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Sheyal Debota Rahasya by Satyajit Roy is a popular book which is written Feluda Series in pdf format and Read Sheyal Debota Rahasya by. Directed by Parambrata Chatterjee. With Parambrata Chatterjee, Riddhi Sen, Tariq Anam Khan, Rajat Ganguly. Feluda real name Pradosh C. Mitter is a Private. This is a list of Feluda films produced by Indian and West Bengal film studios by year to the. Golokdham Rahasya. ,. Feluda, A Bangladeshi TV series.
Existing in the trans-medial universe — Feluda beyond cinema and the printed word Moving into the twenty-first century, Feluda has entered a trans-medial universe. True to the nature of trans-media storytelling, each medium explores its potentials of storytelling — the original novella Sheyal Debota Rahasya, an adaptation to which we return in much detail later, was released as a three-part series in Sandesh in —67, then, adapted into a tele-film in , then later re-adapted as fractured, discrete units for online consumption in While digital viewership allows us to be a part of a community, asking its users to comment, share and discuss on forums, it also allows the object to be disentangled from its originary thread, allowing it to be re-contextualized within vastly muted viewing regimes.
As a young teenage boy throughout the Feluda stories, Topshe neither has moments of sexual revelation nor does he cockily mouth expletives as teenagers are wont to do. He is a boy existing within a teenager: silent and observing, but never quite threatening or tipping off from the edges.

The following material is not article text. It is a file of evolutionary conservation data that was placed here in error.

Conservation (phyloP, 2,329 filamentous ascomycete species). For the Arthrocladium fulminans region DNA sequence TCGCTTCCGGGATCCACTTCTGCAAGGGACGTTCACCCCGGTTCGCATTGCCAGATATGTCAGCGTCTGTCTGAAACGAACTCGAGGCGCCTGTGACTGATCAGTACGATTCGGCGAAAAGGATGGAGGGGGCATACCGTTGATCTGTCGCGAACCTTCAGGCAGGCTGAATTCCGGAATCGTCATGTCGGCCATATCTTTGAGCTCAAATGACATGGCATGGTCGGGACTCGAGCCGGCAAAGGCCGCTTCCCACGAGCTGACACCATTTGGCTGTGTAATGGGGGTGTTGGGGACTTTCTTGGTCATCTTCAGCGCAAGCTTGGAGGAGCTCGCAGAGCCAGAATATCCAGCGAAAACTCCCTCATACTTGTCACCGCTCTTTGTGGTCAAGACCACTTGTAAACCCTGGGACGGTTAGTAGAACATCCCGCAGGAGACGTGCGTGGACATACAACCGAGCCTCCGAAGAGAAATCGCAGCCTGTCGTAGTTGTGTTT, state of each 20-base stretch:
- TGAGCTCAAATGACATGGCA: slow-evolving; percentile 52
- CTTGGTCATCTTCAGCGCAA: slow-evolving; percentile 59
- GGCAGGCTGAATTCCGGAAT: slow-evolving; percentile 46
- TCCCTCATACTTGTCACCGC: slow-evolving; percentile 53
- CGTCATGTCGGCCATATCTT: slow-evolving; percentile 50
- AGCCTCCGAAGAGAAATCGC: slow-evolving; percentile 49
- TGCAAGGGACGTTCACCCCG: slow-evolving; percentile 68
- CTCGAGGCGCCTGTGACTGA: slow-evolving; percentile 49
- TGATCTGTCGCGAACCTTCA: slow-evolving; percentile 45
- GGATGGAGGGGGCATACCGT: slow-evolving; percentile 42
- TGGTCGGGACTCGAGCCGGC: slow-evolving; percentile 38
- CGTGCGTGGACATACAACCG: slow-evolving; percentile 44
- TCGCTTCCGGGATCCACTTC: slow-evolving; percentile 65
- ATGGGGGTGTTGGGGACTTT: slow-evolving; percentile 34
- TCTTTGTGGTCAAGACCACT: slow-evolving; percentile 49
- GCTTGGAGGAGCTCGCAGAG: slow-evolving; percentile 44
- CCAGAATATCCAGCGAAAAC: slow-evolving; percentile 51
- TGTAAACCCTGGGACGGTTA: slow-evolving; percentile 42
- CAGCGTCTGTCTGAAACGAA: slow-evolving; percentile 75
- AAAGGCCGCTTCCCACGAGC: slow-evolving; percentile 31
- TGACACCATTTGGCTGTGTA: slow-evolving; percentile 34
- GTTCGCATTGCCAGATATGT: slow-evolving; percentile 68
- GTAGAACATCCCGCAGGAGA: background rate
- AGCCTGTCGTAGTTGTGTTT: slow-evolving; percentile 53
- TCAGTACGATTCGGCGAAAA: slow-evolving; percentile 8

But far from existing in a juvenile universe, Bhaumik argues that these boys exist in, and often closely skirt, a world of adult affairs. And it is this world of childhood gone corrupts that the addatimes web series Khyapa probes even further, a world where children interfacing adulthood produce an uncomfortable conjunction between the two.
They step into the world that Topshe, even as a young undergraduate student in the addatimes series does not venture into, comfortably ensconsed in his sanitized habits of video-gaming and trailing Feluda on his cases, video-blogging the world Feluda presents to him. GUHA Furthering this proclivity for re-contextualization are the various Feluda audiobook applications that one accesses on the Android and iOS platforms.
Released by a third-party developer, SG Creation, the Bengali Audio Book app features nine audiobooks of Feluda, all of which are complete audio extracts from the Sandip Ray-directed Feluda TV series that originally aired on Doordarshan Bangla through the mids.